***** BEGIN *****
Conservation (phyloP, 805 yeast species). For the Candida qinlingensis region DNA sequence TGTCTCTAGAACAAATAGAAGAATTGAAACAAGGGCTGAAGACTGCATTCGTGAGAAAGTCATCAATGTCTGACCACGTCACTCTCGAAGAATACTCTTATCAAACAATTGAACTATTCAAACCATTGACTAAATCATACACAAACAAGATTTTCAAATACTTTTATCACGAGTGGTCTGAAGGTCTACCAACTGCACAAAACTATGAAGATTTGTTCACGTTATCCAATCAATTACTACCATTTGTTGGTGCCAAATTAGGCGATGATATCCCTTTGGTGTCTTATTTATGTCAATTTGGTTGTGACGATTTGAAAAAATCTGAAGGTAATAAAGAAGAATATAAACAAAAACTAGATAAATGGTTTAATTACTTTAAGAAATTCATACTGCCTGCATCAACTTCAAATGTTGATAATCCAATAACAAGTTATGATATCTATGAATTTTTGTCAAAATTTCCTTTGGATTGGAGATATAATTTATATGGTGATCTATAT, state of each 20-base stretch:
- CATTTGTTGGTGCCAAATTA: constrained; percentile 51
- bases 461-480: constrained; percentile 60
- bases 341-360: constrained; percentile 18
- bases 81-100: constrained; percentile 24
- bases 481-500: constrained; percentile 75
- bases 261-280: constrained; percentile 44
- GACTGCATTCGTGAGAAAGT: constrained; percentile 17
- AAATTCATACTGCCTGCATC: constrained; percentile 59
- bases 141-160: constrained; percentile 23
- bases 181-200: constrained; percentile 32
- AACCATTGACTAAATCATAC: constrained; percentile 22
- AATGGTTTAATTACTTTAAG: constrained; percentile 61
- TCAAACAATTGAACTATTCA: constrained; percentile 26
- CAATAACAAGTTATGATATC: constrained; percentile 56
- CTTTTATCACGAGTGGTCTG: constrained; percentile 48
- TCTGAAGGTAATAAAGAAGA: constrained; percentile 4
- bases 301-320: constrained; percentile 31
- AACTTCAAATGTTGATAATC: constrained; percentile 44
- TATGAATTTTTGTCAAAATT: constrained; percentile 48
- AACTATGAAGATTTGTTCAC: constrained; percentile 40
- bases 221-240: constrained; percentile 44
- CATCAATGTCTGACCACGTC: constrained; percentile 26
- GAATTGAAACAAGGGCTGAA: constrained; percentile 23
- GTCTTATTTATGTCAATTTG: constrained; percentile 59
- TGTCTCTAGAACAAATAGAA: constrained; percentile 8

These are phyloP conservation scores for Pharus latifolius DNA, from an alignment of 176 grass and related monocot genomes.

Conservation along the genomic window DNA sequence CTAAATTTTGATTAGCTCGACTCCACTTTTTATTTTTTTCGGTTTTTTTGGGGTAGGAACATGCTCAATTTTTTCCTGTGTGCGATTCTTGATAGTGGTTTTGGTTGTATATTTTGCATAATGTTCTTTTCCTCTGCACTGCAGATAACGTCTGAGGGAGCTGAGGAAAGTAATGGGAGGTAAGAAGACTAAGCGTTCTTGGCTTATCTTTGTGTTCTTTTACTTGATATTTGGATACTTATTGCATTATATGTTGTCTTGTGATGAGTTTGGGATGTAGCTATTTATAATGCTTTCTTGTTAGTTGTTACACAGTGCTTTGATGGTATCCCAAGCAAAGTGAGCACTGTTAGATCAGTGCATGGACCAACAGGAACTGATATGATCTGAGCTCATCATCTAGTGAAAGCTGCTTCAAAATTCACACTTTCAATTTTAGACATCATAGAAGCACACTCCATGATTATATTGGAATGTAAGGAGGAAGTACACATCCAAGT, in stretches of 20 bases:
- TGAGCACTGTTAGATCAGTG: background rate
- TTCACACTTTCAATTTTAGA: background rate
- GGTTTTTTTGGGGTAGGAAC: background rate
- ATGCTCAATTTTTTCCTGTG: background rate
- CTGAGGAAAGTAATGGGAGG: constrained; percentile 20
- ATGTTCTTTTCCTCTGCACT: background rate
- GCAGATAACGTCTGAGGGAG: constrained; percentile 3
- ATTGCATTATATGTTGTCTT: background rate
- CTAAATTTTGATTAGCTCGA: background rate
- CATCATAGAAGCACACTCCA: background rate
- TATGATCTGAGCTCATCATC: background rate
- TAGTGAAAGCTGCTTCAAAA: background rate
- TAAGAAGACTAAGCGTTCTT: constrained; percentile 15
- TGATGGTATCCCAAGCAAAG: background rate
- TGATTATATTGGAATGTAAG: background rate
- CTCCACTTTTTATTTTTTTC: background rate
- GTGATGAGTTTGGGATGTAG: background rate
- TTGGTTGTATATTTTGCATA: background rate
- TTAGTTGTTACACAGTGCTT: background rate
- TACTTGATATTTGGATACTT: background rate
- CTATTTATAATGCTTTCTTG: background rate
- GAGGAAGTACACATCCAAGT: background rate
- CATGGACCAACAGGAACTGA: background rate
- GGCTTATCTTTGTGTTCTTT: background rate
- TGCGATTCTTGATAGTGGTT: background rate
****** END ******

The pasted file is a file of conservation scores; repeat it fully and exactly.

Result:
Conservation (phyloP, 805 yeast species). For the Candida qinlingensis region DNA sequence TGTCTCTAGAACAAATAGAAGAATTGAAACAAGGGCTGAAGACTGCATTCGTGAGAAAGTCATCAATGTCTGACCACGTCACTCTCGAAGAATACTCTTATCAAACAATTGAACTATTCAAACCATTGACTAAATCATACACAAACAAGATTTTCAAATACTTTTATCACGAGTGGTCTGAAGGTCTACCAACTGCACAAAACTATGAAGATTTGTTCACGTTATCCAATCAATTACTACCATTTGTTGGTGCCAAATTAGGCGATGATATCCCTTTGGTGTCTTATTTATGTCAATTTGGTTGTGACGATTTGAAAAAATCTGAAGGTAATAAAGAAGAATATAAACAAAAACTAGATAAATGGTTTAATTACTTTAAGAAATTCATACTGCCTGCATCAACTTCAAATGTTGATAATCCAATAACAAGTTATGATATCTATGAATTTTTGTCAAAATTTCCTTTGGATTGGAGATATAATTTATATGGTGATCTATAT, state of each 20-base stretch:
- CATTTGTTGGTGCCAAATTA: constrained; percentile 51
- bases 461-480: constrained; percentile 60
- bases 341-360: constrained; percentile 18
- bases 81-100: constrained; percentile 24
- bases 481-500: constrained; percentile 75
- bases 261-280: constrained; percentile 44
- GACTGCATTCGTGAGAAAGT: constrained; percentile 17
- AAATTCATACTGCCTGCATC: constrained; percentile 59
- bases 141-160: constrained; percentile 23
- bases 181-200: constrained; percentile 32
- AACCATTGACTAAATCATAC: constrained; percentile 22
- AATGGTTTAATTACTTTAAG: constrained; percentile 61
- TCAAACAATTGAACTATTCA: constrained; percentile 26
- CAATAACAAGTTATGATATC: constrained; percentile 56
- CTTTTATCACGAGTGGTCTG: constrained; percentile 48
- TCTGAAGGTAATAAAGAAGA: constrained; percentile 4
- bases 301-320: constrained; percentile 31
- AACTTCAAATGTTGATAATC: constrained; percentile 44
- TATGAATTTTTGTCAAAATT: constrained; percentile 48
- AACTATGAAGATTTGTTCAC: constrained; percentile 40
- bases 221-240: constrained; percentile 44
- CATCAATGTCTGACCACGTC: constrained; percentile 26
- GAATTGAAACAAGGGCTGAA: constrained; percentile 23
- GTCTTATTTATGTCAATTTG: constrained; percentile 59
- TGTCTCTAGAACAAATAGAA: constrained; percentile 8

These are phyloP conservation scores for Pharus latifolius DNA, from an alignment of 176 grass and related monocot genomes.

Conservation along the genomic window DNA sequence CTAAATTTTGATTAGCTCGACTCCACTTTTTATTTTTTTCGGTTTTTTTGGGGTAGGAACATGCTCAATTTTTTCCTGTGTGCGATTCTTGATAGTGGTTTTGGTTGTATATTTTGCATAATGTTCTTTTCCTCTGCACTGCAGATAACGTCTGAGGGAGCTGAGGAAAGTAATGGGAGGTAAGAAGACTAAGCGTTCTTGGCTTATCTTTGTGTTCTTTTACTTGATATTTGGATACTTATTGCATTATATGTTGTCTTGTGATGAGTTTGGGATGTAGCTATTTATAATGCTTTCTTGTTAGTTGTTACACAGTGCTTTGATGGTATCCCAAGCAAAGTGAGCACTGTTAGATCAGTGCATGGACCAACAGGAACTGATATGATCTGAGCTCATCATCTAGTGAAAGCTGCTTCAAAATTCACACTTTCAATTTTAGACATCATAGAAGCACACTCCATGATTATATTGGAATGTAAGGAGGAAGTACACATCCAAGT, in stretches of 20 bases:
- TGAGCACTGTTAGATCAGTG: background rate
- TTCACACTTTCAATTTTAGA: background rate
- GGTTTTTTTGGGGTAGGAAC: background rate
- ATGCTCAATTTTTTCCTGTG: background rate
- CTGAGGAAAGTAATGGGAGG: constrained; percentile 20
- ATGTTCTTTTCCTCTGCACT: background rate
- GCAGATAACGTCTGAGGGAG: constrained; percentile 3
- ATTGCATTATATGTTGTCTT: background rate
- CTAAATTTTGATTAGCTCGA: background rate
- CATCATAGAAGCACACTCCA: background rate
- TATGATCTGAGCTCATCATC: background rate
- TAGTGAAAGCTGCTTCAAAA: background rate
- TAAGAAGACTAAGCGTTCTT: constrained; percentile 15
- TGATGGTATCCCAAGCAAAG: background rate
- TGATTATATTGGAATGTAAG: background rate
- CTCCACTTTTTATTTTTTTC: background rate
- GTGATGAGTTTGGGATGTAG: background rate
- TTGGTTGTATATTTTGCATA: background rate
- TTAGTTGTTACACAGTGCTT: background rate
- TACTTGATATTTGGATACTT: background rate
- CTATTTATAATGCTTTCTTG: background rate
- GAGGAAGTACACATCCAAGT: background rate
- CATGGACCAACAGGAACTGA: background rate
- GGCTTATCTTTGTGTTCTTT: background rate
- TGCGATTCTTGATAGTGGTT: background rate